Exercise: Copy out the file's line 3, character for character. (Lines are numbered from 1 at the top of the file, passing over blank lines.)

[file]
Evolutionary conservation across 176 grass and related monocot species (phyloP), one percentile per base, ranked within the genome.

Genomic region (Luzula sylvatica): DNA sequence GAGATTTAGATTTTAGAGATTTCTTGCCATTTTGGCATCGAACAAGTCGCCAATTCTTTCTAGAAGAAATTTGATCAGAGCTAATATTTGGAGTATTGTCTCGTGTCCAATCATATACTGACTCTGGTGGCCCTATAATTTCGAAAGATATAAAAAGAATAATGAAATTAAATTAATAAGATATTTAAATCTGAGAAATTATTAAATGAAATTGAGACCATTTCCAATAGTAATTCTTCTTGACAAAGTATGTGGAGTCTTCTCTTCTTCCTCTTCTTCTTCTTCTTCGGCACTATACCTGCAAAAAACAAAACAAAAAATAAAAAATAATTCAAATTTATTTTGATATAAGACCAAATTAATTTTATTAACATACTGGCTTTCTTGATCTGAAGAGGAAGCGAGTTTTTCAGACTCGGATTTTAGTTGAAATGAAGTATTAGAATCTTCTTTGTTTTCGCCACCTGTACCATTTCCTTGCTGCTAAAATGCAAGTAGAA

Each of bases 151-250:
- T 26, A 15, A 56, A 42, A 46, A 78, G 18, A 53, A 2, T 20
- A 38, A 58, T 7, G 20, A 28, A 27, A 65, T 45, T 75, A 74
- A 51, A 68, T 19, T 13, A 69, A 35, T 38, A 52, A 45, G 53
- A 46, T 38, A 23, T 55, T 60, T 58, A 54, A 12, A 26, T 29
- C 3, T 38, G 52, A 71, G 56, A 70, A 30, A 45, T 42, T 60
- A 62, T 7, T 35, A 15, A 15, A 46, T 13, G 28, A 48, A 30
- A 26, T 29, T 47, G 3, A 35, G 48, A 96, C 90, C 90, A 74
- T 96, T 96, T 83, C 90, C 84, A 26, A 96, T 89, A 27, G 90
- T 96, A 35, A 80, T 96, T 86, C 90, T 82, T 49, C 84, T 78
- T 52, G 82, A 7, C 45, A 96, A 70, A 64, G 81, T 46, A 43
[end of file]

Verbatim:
Each of bases 151-250: